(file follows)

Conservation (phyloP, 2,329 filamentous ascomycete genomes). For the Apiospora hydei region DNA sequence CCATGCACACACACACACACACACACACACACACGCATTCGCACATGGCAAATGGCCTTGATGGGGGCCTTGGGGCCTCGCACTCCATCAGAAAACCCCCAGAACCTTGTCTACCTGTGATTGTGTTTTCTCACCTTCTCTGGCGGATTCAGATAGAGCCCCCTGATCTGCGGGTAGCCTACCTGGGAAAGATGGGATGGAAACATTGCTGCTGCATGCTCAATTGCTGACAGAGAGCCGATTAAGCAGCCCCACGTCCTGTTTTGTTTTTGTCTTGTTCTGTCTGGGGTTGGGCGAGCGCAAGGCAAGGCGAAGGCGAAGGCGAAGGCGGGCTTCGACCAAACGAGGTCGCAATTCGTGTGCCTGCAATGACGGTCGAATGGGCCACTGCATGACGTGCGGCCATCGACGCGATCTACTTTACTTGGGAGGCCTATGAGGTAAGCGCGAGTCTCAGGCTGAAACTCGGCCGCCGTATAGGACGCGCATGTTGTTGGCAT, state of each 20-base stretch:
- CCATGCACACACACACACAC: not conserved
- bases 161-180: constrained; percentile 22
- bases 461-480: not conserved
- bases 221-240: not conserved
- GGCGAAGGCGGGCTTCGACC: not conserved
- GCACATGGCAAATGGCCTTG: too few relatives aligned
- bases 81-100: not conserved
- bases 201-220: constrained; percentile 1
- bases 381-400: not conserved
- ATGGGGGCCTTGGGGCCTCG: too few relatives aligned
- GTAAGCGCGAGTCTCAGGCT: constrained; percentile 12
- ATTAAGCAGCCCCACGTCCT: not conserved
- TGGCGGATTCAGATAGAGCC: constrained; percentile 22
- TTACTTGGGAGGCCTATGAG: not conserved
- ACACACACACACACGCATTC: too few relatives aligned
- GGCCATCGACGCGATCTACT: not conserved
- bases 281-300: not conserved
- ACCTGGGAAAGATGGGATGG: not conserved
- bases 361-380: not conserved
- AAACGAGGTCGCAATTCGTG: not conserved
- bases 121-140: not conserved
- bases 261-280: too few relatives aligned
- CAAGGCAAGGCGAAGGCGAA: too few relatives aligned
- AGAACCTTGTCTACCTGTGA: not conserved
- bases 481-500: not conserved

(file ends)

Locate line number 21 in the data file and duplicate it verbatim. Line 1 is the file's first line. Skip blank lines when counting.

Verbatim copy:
- AAACGAGGTCGCAATTCGTG: not conserved